Louise works as a waitress in a Chinese restaurant in the Notre-Dame-de-Grâce neighbourhood of Montreal where she lives. She has become obsessed with the story of a recent spate of serial murders committed in the area, and scours newspapers for stories about each victim. The latest victim is a co-worker who last spoke of a blond, muscular man she met at the bar, and with whom she had a drink after she got off work at midnight. Louise's wheelchair-bound neighbour, Spencer, shares her interest to a point but values his privacy and solitude. When Victor, an awkward and talkative elementary school teacher, moves in to their apartment complex, he ingratiates himself into their lives and attempts to strike up a friendship, which they reluctantly accept. Louise, who prefers the company of her cats to humans, warms to Victor when he reveals that he is also a cat owner.
When their abusive Francophone neighbor Valérie poisons Louise's cats, Louise spends more time at Victor's apartment, though she requests alone time with his cat. Victor, who has developed a crush on Louise, invents an imaginary love life with her and tells his friends that they have become engaged, though Louise denies any romantic feelings for Victor when Spencer probes her. When Spencer dispassionately reveals to Victor that he was paralyzed in a car accident that killed his wife, Spencer rejects Victor's sympathy and later reacts angrily when Victor installs a wheelchair-accessible ramp in the building. During the cover of night, Spencer sneaks out his window and climbs the fire escape, secretly enjoying the city's nightlife. During one of his secretive outings, one of Victor's friends spots him, though Victor dismisses the possibility that it could be Spencer.
Louise uses sensationalist media reports to plan the murder of Valérie. After seducing Victor, she collects his sperm and uses it to give the impression that Valérie has been raped. On the way back to her apartment, holding evidence of her guilt, she runs into Spencer, who has gone out for a nighttime jog; caught in compromising positions, the two awkwardly acknowledge each other without asking any questions. Curious about the noise, Victor looks out his window and sees Spencer, whom he begins to suspect is the serial killer. Following a dinner party, where the three cautiously probe each other for information, Spencer outright suggests that Louise and he frame Victor for the deaths. At the same time, Victor proposes that Louise and he set a trap for Spencer. Louise agrees to both plans. As Spencer breaks into Victor's apartment, the police rush to his help, and Spencer flees to the fire escape toward Louise's apartment. Worried for her safety, Victor confronts Spencer, and Spencer falls to his death; Louise disinterestedly ignores the conflict as she feeds Victor's cat, whom she has adopted.Emily Hampshire as Louise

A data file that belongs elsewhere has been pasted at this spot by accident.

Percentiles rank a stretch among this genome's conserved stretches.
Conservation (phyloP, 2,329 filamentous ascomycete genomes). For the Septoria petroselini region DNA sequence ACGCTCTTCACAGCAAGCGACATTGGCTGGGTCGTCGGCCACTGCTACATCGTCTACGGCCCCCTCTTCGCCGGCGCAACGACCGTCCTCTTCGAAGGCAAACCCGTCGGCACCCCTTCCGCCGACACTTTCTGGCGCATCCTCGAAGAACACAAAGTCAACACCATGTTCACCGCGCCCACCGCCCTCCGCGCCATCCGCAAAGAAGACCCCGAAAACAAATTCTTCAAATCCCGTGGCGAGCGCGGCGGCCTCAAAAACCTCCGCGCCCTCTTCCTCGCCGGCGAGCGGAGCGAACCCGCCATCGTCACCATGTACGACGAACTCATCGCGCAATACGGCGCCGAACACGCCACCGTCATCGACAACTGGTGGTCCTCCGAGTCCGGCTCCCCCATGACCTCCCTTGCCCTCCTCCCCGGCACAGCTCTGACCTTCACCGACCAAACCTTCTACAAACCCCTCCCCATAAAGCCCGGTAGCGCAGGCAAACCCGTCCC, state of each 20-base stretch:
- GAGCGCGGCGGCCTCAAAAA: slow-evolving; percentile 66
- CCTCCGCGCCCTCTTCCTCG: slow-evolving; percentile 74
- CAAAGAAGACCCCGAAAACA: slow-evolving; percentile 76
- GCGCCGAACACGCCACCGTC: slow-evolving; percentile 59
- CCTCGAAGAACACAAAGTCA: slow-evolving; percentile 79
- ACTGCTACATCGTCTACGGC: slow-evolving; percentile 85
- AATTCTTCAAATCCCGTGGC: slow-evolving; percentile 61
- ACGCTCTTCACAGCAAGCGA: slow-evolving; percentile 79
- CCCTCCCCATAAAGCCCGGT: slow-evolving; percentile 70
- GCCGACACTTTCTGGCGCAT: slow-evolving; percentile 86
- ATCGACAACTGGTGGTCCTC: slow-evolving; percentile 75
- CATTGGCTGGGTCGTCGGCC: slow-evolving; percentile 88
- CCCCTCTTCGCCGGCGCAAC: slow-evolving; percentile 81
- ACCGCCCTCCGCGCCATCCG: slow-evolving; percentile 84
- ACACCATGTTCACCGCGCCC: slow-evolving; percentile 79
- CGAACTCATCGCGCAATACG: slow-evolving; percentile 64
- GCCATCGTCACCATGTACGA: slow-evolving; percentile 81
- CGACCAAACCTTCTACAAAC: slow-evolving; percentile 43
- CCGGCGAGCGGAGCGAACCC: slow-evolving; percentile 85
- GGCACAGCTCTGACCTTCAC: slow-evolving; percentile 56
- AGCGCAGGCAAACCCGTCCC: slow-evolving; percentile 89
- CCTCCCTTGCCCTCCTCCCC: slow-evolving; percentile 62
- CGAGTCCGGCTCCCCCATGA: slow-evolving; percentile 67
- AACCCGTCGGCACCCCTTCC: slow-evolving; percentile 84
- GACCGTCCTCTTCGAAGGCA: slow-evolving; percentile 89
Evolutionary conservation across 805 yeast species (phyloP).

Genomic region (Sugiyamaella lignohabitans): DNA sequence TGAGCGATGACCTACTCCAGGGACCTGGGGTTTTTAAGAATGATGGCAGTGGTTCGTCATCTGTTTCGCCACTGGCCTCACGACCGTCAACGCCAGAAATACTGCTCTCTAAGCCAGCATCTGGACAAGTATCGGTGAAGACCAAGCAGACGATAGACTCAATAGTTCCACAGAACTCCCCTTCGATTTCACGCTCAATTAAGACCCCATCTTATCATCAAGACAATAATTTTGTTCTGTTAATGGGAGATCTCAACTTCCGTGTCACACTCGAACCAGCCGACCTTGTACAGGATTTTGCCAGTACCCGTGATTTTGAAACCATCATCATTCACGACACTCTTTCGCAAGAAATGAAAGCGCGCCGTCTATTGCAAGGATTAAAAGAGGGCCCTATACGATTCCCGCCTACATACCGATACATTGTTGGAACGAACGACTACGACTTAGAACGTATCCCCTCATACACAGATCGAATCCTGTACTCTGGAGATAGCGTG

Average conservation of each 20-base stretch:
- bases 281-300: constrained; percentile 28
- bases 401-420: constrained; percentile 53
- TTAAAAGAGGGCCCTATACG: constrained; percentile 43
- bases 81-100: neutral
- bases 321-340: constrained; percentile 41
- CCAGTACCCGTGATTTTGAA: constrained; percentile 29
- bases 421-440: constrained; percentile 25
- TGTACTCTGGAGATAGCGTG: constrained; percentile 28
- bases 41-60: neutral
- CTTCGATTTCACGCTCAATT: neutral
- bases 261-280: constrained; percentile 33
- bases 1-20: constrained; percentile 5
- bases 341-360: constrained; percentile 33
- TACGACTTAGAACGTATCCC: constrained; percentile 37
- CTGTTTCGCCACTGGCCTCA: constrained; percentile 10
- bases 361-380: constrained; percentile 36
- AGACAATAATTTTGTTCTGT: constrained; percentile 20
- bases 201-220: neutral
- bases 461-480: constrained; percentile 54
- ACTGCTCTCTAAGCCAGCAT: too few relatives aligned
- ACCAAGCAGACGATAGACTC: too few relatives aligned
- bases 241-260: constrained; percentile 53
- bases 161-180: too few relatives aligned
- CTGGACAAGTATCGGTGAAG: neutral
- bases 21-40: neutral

Jay Baruchel as Victor
Scott Speedman as Spencer
Xavier Dolan as Jean-Marc
Gary Farmer as Roland Brandt
Kaniehtiio Horn as Johanne
Anne-Marie Cadieux as Valérie
Micheline Lanctôt as Madame Gauthier
Pat Kiely as Bilodeau
Nathalie Girard as Nightclub Waitress
Sean Lu as Mr. Chou
Jacob Tierney as Jonah
Kevin Tierney as Jérôme Langlois
Tierney filmed it under the working title Notre Dame de Grâce in and around Montreal, Quebec, Canada.
The film had its world premiere as part of the 2010 Toronto International Film Festival on 15 September 2010. Magnolia Pictures released it for the Whistler Film Festival.
Rotten Tomatoes, a review aggregator, reports that 69% of 26 surveyed critics gave the film a positive review; the average rating is 6/10. Metacritic rated it 60/100 based on twelve reviews. Jim Slotek of the Toronto Sun rated it 3.5/5 stars and wrote, "A film short on conventional action, Good Neighbours nonetheless conveys a sense of imminent danger and tightly wound passions". Stephen Cole of The Globe and Mail rated it 3/4 stars and called it "a wickedly funny noir" which satirises the 1995 Quebec referendum. John Anderson of Variety wrote that it "never finds a comfortable groove, or a tone that would enable its convoluted yet predictable plotting to engage the viewer." Kirk Honeycutt of The Hollywood Reporter called it "a kind of deconstruction of noir atmosphere and its tropes into a meditation on the treachery of the human heart." Jeannete Catsoulis of The New York Times wrote, "We are never in any doubt as to the identity of the serial killer who haunts the news and the neighborhood’s shadowy corners, but suspense is not the point — alienation is." Alison Willmore of The A.V. Club rated it B− and described it as "something of a rejection of urban communal sentiment, a cautionary tale against getting to know the locals." Paul Schrodt of Slant Magazine rated it 1.5/4 stars and wrote, "Tierney's is the kind of post-post horror-thriller that puts all of its killings in clear air quotes, making you cringe at the same time you admire its assumed cleverness."